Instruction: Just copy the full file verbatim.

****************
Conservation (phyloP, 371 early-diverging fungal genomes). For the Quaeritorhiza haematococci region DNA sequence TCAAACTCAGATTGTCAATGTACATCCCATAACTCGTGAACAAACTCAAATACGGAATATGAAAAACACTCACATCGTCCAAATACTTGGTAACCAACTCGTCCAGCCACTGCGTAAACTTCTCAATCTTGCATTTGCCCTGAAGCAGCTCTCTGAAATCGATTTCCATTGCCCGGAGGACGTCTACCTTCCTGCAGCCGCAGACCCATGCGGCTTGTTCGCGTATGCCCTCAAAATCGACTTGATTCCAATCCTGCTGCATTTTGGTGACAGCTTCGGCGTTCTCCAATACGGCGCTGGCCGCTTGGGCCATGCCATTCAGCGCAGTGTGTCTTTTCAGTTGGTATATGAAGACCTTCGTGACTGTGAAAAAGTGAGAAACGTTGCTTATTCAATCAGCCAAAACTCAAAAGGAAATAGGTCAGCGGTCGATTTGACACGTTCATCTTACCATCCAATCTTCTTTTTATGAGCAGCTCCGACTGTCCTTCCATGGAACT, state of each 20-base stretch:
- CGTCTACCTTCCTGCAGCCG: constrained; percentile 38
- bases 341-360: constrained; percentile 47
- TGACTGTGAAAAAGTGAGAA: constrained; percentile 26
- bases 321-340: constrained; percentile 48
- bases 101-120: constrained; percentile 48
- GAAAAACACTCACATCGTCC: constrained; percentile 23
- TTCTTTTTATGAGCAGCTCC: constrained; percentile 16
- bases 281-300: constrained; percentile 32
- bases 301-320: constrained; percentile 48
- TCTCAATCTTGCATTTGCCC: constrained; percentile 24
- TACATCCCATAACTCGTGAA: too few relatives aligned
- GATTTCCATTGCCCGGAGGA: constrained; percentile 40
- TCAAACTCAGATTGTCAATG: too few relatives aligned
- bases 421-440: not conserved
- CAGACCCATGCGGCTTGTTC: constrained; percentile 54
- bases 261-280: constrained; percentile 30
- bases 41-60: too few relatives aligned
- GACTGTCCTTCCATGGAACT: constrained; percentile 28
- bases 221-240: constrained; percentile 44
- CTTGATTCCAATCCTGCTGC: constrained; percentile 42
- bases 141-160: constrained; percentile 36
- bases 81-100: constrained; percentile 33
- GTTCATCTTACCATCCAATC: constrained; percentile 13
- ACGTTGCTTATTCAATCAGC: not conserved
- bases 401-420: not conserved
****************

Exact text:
Conservation (phyloP, 371 early-diverging fungal genomes). For the Quaeritorhiza haematococci region DNA sequence TCAAACTCAGATTGTCAATGTACATCCCATAACTCGTGAACAAACTCAAATACGGAATATGAAAAACACTCACATCGTCCAAATACTTGGTAACCAACTCGTCCAGCCACTGCGTAAACTTCTCAATCTTGCATTTGCCCTGAAGCAGCTCTCTGAAATCGATTTCCATTGCCCGGAGGACGTCTACCTTCCTGCAGCCGCAGACCCATGCGGCTTGTTCGCGTATGCCCTCAAAATCGACTTGATTCCAATCCTGCTGCATTTTGGTGACAGCTTCGGCGTTCTCCAATACGGCGCTGGCCGCTTGGGCCATGCCATTCAGCGCAGTGTGTCTTTTCAGTTGGTATATGAAGACCTTCGTGACTGTGAAAAAGTGAGAAACGTTGCTTATTCAATCAGCCAAAACTCAAAAGGAAATAGGTCAGCGGTCGATTTGACACGTTCATCTTACCATCCAATCTTCTTTTTATGAGCAGCTCCGACTGTCCTTCCATGGAACT, state of each 20-base stretch:
- CGTCTACCTTCCTGCAGCCG: constrained; percentile 38
- bases 341-360: constrained; percentile 47
- TGACTGTGAAAAAGTGAGAA: constrained; percentile 26
- bases 321-340: constrained; percentile 48
- bases 101-120: constrained; percentile 48
- GAAAAACACTCACATCGTCC: constrained; percentile 23
- TTCTTTTTATGAGCAGCTCC: constrained; percentile 16
- bases 281-300: constrained; percentile 32
- bases 301-320: constrained; percentile 48
- TCTCAATCTTGCATTTGCCC: constrained; percentile 24
- TACATCCCATAACTCGTGAA: too few relatives aligned
- GATTTCCATTGCCCGGAGGA: constrained; percentile 40
- TCAAACTCAGATTGTCAATG: too few relatives aligned
- bases 421-440: not conserved
- CAGACCCATGCGGCTTGTTC: constrained; percentile 54
- bases 261-280: constrained; percentile 30
- bases 41-60: too few relatives aligned
- GACTGTCCTTCCATGGAACT: constrained; percentile 28
- bases 221-240: constrained; percentile 44
- CTTGATTCCAATCCTGCTGC: constrained; percentile 42
- bases 141-160: constrained; percentile 36
- bases 81-100: constrained; percentile 33
- GTTCATCTTACCATCCAATC: constrained; percentile 13
- ACGTTGCTTATTCAATCAGC: not conserved
- bases 401-420: not conserved